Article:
18 December, 2022
We all remember the rush for masks during the early months of the Covid-19 outbreak, in March-April 2020. Fashionably late, courts are beginning to address the matter from the perspective of claims filed against forwarders and air carriers for compensation on damages incurred due to delay or non-arrival of goods.
The Petah Tikva Magistrate Court recently issued a ruling rejecting such a claim filed against DHL Israel. In this case, an importer ordered KN95 masks with a filter in March 2020 in order to distribute them in Israel. The importer purchased the masks in Hong Kong, and they were forwarded by DHL to Israel by air carrier with seven bills of lading. The importer claimed that part of the goods were delivered late and some were never delivered, and therefore demanded compensation from DHL. DHL argued, among others, that it is not liable for these damages, as they were caused as a result of the importer’s conduct and the Chinese suppliers’ conduct, including splitting the shipments by the Chinese suppliers, false value declarations by the importer and Chinese suppliers, and the refusal of the importer to pay the tax discrepancies demanded by Customs.
Of interest to us in this article are DHL’s precedential arguments, which the Petah Tikva Magistrate Court’s ruling addresses.
DHL Israel argued that there is no legal-contractual dispute between it and importer, as it was not a party to the contractual agreements between the importer, the Chinese suppliers and the air carrier – DHL China. DHL Israel argued that it acted as an agent of the air carrier, and the services provided by it in relation to the goods in question were provided to DHL China. In addition, DHL Israel argued that under Section 10 of the Carriage By Air Law, 1980, the principle of uniqueness of grounds applies, according to which an air carrier and its agents may only be sued on the grounds of this law. The law applies to actions relating to the cargo taken in the airport of the destination country as well, as long as the cargo did not reach the warehouse of the entity which placed the order.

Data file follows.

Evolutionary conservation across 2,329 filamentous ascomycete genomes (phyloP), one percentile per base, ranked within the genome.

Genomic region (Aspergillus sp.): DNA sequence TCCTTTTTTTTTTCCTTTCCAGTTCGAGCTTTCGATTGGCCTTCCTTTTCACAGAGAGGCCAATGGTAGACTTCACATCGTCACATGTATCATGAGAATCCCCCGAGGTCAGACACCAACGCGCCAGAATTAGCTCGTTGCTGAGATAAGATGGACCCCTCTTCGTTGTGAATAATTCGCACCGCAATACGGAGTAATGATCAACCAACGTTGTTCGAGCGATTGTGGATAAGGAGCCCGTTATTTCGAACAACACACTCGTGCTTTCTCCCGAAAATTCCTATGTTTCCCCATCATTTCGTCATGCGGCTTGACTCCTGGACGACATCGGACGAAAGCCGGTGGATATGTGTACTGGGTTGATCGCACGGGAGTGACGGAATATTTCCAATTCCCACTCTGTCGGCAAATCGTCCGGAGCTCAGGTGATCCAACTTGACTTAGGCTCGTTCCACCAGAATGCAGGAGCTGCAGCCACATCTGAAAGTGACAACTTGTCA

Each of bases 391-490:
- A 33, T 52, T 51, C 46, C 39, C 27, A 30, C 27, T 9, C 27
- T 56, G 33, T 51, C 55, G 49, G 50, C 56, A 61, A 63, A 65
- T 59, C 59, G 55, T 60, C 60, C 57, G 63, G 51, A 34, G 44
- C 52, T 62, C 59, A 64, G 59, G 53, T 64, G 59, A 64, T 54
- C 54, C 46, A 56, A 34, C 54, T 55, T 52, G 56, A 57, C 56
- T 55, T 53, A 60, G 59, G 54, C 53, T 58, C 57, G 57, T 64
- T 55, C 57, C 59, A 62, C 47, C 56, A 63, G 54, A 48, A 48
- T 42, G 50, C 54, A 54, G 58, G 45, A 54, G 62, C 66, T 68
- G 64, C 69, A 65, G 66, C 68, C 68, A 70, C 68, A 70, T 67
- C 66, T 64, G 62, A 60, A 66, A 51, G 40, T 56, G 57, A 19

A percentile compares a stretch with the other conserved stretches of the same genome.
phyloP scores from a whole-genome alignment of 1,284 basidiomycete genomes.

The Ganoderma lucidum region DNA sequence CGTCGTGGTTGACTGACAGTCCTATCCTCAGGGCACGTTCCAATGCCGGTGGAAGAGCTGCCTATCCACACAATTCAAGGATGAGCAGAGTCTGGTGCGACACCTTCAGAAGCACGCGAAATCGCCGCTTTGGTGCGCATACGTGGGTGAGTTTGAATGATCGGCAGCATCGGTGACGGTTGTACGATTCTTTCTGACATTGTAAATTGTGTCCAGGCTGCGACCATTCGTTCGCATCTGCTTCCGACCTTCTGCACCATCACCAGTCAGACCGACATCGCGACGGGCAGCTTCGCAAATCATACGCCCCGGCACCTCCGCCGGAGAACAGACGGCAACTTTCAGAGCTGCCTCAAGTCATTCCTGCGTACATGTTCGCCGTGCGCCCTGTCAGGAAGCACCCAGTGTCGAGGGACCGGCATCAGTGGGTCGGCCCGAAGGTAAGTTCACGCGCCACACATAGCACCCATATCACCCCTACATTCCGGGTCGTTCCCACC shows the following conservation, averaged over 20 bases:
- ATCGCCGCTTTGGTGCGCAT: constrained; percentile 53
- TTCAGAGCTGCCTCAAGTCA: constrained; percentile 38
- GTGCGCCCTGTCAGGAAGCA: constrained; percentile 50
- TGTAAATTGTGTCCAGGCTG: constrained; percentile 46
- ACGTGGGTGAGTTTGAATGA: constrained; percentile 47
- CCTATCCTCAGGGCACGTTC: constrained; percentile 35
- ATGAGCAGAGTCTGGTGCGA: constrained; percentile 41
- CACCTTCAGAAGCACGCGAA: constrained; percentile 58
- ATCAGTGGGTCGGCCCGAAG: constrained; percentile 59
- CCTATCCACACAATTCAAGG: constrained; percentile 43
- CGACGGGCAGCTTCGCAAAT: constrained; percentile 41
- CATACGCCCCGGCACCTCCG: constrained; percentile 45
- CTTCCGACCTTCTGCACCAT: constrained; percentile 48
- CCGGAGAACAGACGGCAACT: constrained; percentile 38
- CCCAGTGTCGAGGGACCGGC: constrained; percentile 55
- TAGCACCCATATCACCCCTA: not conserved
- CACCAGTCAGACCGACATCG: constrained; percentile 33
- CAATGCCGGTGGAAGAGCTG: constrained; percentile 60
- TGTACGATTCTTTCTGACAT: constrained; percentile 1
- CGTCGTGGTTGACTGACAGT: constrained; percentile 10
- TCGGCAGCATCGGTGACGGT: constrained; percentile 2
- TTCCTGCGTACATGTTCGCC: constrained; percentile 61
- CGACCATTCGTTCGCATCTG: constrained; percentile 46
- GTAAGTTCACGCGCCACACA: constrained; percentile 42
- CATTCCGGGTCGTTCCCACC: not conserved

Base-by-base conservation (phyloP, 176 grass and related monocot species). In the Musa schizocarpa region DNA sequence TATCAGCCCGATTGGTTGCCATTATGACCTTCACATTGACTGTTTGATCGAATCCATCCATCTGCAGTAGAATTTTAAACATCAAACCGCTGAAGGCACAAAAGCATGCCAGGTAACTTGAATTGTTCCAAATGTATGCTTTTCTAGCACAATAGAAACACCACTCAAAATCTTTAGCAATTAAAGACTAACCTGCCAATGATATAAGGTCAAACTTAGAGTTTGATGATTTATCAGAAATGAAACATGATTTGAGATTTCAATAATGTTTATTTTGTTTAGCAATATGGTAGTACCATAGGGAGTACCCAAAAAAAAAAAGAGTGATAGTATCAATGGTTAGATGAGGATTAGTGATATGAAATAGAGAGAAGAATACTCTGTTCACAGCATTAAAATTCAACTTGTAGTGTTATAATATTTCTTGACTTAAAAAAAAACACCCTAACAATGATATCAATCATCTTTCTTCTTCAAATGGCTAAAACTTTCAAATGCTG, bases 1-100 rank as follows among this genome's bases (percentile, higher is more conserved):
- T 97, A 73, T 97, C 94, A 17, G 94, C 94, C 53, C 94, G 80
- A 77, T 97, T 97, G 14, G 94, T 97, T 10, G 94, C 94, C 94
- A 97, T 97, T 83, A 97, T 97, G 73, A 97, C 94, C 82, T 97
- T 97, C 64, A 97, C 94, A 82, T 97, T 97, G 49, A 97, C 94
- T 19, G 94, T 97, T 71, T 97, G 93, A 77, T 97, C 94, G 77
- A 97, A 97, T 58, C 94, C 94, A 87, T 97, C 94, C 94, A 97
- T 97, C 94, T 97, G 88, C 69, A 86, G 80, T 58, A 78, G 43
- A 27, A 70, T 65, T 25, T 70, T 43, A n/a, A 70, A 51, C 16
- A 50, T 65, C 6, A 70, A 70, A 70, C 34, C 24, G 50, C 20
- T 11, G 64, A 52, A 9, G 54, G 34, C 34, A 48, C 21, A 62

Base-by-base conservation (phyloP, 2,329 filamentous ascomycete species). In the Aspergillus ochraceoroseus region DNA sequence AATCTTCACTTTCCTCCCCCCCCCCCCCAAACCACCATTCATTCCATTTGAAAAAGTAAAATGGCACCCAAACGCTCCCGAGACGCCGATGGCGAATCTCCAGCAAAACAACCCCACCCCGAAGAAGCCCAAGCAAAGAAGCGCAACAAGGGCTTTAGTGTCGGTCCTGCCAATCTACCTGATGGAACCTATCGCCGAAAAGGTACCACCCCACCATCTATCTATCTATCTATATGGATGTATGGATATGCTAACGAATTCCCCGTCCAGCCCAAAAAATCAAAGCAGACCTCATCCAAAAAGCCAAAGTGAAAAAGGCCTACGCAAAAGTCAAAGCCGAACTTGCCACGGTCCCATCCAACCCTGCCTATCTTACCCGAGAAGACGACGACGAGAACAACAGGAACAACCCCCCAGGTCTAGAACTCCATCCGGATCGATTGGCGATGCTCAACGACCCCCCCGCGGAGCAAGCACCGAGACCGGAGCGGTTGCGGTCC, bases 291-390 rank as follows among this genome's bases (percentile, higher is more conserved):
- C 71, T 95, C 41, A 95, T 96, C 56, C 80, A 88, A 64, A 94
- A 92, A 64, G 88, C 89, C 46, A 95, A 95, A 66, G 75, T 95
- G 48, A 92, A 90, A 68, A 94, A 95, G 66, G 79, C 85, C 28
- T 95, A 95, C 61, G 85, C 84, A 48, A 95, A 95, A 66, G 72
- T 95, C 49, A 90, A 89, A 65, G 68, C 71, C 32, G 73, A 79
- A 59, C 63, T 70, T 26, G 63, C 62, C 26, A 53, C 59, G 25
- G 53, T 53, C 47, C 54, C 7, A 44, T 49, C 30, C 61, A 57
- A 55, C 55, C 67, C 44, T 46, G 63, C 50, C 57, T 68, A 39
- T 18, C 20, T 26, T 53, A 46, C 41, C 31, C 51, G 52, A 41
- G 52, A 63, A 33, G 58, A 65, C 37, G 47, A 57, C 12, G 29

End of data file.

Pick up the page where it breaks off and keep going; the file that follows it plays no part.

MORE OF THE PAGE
In addition, DHL Israel argued that the claim should be dismissed in limine due to the lack of filing a protest within the proper timeframe, as the importer failed to meet the condition of filing a protest within the proper timeframe set by the Montreal Convention, in accordance with the Carriage By Air Law, 1980.
The court accepted DHL’s position and rejected the claim.
As for the lack of legal-contractual dispute, the court ruled that DHL Israel “proved through documents presented by both parties, that the bills of lading were a contractual agreement between the plaintiff, the Chinese supplier and DHL China, without the defendant as a party to the contract, and its involvement in the release of the cargo was created in a later date, when it was approached by DHL China to perform actions relating to the release of cargo in Israel. Therefore, there is no contractual relation between the defendant and the plaintiff, and the argument of a contractual dispute is dismissed in limine”.
The court noted that a tort claim may still be based on the grounds of negligence, as DHL Israel violated its obligation of care as a sub agent of the air carrier DHL China towards the plaintiff. Even so, the court ruled that due to the principle of uniqueness of grounds under the Carriage By Air Law, “an air carrier and its agents may only be sued under the Carriage By Air Law, and no other legal grounds may apply. Therefore, a claim against the defendant cannot be based on breach of contract, negligence, unjust enrichment etc. that were included in the statement of claim”.
The court accepted DHL Israel’s position that the Carriage By Air Law and the Montreal Convention apply to it as an agent of an air carrier. The court ruled that “under Section 43, the defense of the Montreal Convention applies to agents of air carriers, in other words, the defendant. This term was widely discussed in legal literature”.
The court therefore accepted DHL Israel’s that the importer failed to meet the condition of filing a protest within the proper timeframe set by the Montreal Convention. The court noted that “Section 31 of the Montreal Convention states that in the event of a delay in receiving a cargo, the plaintiff must file a written appeal/objection/complaint within 21 days of the date in which he was informed of the damage (i.e. the non-release of the cargo). Failure to do so will result in the dismissal in limine of the claim. The correspondence attached by the plaintiff (appendix D to the Statement of Claim) does not meet the criteria of filling a complaint as detailed above”.
In conclusion, the court ruled that the contractual grounds (including those filed under the Contract for Services Law, 1974 and the Bailees Law, 1967) are dismissed in limine due to lack of dispute; the contractual and tort grounds, as well as unjust enrichment and consumer protection law grounds, are dismissed in limine due to the principle of uniqueness of grounds; and the grounds under the Carriage By Air Law are dismissed in limine due to failure to meet the provisions of the Montreal Convention in relation to filing a complaint within 21 days.
Our firm represented DHL Israel in this case.
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